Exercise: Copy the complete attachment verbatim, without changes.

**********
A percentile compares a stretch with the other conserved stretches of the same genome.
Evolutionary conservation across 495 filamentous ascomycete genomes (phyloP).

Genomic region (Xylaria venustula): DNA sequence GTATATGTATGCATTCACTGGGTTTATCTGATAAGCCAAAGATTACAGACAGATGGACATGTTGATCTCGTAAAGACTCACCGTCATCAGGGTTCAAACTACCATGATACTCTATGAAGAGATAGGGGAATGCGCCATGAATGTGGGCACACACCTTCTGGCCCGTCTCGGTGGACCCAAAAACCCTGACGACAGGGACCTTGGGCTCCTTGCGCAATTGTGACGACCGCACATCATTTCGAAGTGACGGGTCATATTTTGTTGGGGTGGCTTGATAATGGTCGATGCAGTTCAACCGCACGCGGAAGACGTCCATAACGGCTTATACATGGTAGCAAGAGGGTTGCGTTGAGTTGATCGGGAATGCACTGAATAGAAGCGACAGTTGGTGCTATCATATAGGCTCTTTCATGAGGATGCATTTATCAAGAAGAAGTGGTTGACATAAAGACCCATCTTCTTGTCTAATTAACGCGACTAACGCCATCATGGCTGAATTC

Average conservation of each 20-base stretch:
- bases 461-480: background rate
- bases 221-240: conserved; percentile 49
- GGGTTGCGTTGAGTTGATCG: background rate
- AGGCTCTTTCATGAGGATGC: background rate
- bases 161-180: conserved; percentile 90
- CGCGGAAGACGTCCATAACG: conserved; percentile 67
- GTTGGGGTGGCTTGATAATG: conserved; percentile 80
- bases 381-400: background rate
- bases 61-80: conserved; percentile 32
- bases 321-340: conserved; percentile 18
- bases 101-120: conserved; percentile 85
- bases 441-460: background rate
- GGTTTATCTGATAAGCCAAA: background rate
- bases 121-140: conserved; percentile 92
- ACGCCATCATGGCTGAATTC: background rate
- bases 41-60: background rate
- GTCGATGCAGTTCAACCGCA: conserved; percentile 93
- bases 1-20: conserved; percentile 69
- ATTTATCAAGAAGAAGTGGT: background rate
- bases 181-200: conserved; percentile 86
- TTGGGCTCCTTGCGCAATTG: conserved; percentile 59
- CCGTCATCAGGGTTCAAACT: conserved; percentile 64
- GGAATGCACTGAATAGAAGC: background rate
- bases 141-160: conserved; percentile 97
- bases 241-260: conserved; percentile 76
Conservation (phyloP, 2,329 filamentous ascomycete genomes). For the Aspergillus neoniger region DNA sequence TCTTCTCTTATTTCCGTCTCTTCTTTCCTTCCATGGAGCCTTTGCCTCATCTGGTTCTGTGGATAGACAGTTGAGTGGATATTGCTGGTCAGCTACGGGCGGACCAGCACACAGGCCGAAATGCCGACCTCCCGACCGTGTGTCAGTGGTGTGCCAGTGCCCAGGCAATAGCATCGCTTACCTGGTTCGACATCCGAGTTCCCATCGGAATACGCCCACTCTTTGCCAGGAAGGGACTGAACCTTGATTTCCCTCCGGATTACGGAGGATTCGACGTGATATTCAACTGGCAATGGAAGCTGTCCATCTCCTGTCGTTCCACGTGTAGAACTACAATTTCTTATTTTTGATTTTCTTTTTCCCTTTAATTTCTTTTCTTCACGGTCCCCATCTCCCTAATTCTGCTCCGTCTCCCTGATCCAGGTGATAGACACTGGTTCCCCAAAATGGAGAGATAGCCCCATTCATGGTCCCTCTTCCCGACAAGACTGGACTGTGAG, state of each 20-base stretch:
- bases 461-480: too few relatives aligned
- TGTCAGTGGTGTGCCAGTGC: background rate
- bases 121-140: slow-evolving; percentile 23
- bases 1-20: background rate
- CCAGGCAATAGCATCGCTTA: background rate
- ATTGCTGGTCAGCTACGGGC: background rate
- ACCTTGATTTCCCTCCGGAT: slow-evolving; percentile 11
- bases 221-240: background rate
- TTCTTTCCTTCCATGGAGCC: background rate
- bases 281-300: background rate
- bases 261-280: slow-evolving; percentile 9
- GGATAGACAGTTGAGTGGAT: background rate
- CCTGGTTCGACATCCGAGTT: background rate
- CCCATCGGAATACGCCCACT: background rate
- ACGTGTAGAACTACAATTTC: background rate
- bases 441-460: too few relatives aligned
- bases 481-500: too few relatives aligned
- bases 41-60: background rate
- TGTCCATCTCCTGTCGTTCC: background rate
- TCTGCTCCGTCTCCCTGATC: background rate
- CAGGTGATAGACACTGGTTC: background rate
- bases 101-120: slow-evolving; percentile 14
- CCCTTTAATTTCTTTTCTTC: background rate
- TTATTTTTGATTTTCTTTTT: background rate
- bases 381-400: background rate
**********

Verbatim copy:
A percentile compares a stretch with the other conserved stretches of the same genome.
Evolutionary conservation across 495 filamentous ascomycete genomes (phyloP).

Genomic region (Xylaria venustula): DNA sequence GTATATGTATGCATTCACTGGGTTTATCTGATAAGCCAAAGATTACAGACAGATGGACATGTTGATCTCGTAAAGACTCACCGTCATCAGGGTTCAAACTACCATGATACTCTATGAAGAGATAGGGGAATGCGCCATGAATGTGGGCACACACCTTCTGGCCCGTCTCGGTGGACCCAAAAACCCTGACGACAGGGACCTTGGGCTCCTTGCGCAATTGTGACGACCGCACATCATTTCGAAGTGACGGGTCATATTTTGTTGGGGTGGCTTGATAATGGTCGATGCAGTTCAACCGCACGCGGAAGACGTCCATAACGGCTTATACATGGTAGCAAGAGGGTTGCGTTGAGTTGATCGGGAATGCACTGAATAGAAGCGACAGTTGGTGCTATCATATAGGCTCTTTCATGAGGATGCATTTATCAAGAAGAAGTGGTTGACATAAAGACCCATCTTCTTGTCTAATTAACGCGACTAACGCCATCATGGCTGAATTC

Average conservation of each 20-base stretch:
- bases 461-480: background rate
- bases 221-240: conserved; percentile 49
- GGGTTGCGTTGAGTTGATCG: background rate
- AGGCTCTTTCATGAGGATGC: background rate
- bases 161-180: conserved; percentile 90
- CGCGGAAGACGTCCATAACG: conserved; percentile 67
- GTTGGGGTGGCTTGATAATG: conserved; percentile 80
- bases 381-400: background rate
- bases 61-80: conserved; percentile 32
- bases 321-340: conserved; percentile 18
- bases 101-120: conserved; percentile 85
- bases 441-460: background rate
- GGTTTATCTGATAAGCCAAA: background rate
- bases 121-140: conserved; percentile 92
- ACGCCATCATGGCTGAATTC: background rate
- bases 41-60: background rate
- GTCGATGCAGTTCAACCGCA: conserved; percentile 93
- bases 1-20: conserved; percentile 69
- ATTTATCAAGAAGAAGTGGT: background rate
- bases 181-200: conserved; percentile 86
- TTGGGCTCCTTGCGCAATTG: conserved; percentile 59
- CCGTCATCAGGGTTCAAACT: conserved; percentile 64
- GGAATGCACTGAATAGAAGC: background rate
- bases 141-160: conserved; percentile 97
- bases 241-260: conserved; percentile 76
Conservation (phyloP, 2,329 filamentous ascomycete genomes). For the Aspergillus neoniger region DNA sequence TCTTCTCTTATTTCCGTCTCTTCTTTCCTTCCATGGAGCCTTTGCCTCATCTGGTTCTGTGGATAGACAGTTGAGTGGATATTGCTGGTCAGCTACGGGCGGACCAGCACACAGGCCGAAATGCCGACCTCCCGACCGTGTGTCAGTGGTGTGCCAGTGCCCAGGCAATAGCATCGCTTACCTGGTTCGACATCCGAGTTCCCATCGGAATACGCCCACTCTTTGCCAGGAAGGGACTGAACCTTGATTTCCCTCCGGATTACGGAGGATTCGACGTGATATTCAACTGGCAATGGAAGCTGTCCATCTCCTGTCGTTCCACGTGTAGAACTACAATTTCTTATTTTTGATTTTCTTTTTCCCTTTAATTTCTTTTCTTCACGGTCCCCATCTCCCTAATTCTGCTCCGTCTCCCTGATCCAGGTGATAGACACTGGTTCCCCAAAATGGAGAGATAGCCCCATTCATGGTCCCTCTTCCCGACAAGACTGGACTGTGAG, state of each 20-base stretch:
- bases 461-480: too few relatives aligned
- TGTCAGTGGTGTGCCAGTGC: background rate
- bases 121-140: slow-evolving; percentile 23
- bases 1-20: background rate
- CCAGGCAATAGCATCGCTTA: background rate
- ATTGCTGGTCAGCTACGGGC: background rate
- ACCTTGATTTCCCTCCGGAT: slow-evolving; percentile 11
- bases 221-240: background rate
- TTCTTTCCTTCCATGGAGCC: background rate
- bases 281-300: background rate
- bases 261-280: slow-evolving; percentile 9
- GGATAGACAGTTGAGTGGAT: background rate
- CCTGGTTCGACATCCGAGTT: background rate
- CCCATCGGAATACGCCCACT: background rate
- ACGTGTAGAACTACAATTTC: background rate
- bases 441-460: too few relatives aligned
- bases 481-500: too few relatives aligned
- bases 41-60: background rate
- TGTCCATCTCCTGTCGTTCC: background rate
- TCTGCTCCGTCTCCCTGATC: background rate
- CAGGTGATAGACACTGGTTC: background rate
- bases 101-120: slow-evolving; percentile 14
- CCCTTTAATTTCTTTTCTTC: background rate
- TTATTTTTGATTTTCTTTTT: background rate
- bases 381-400: background rate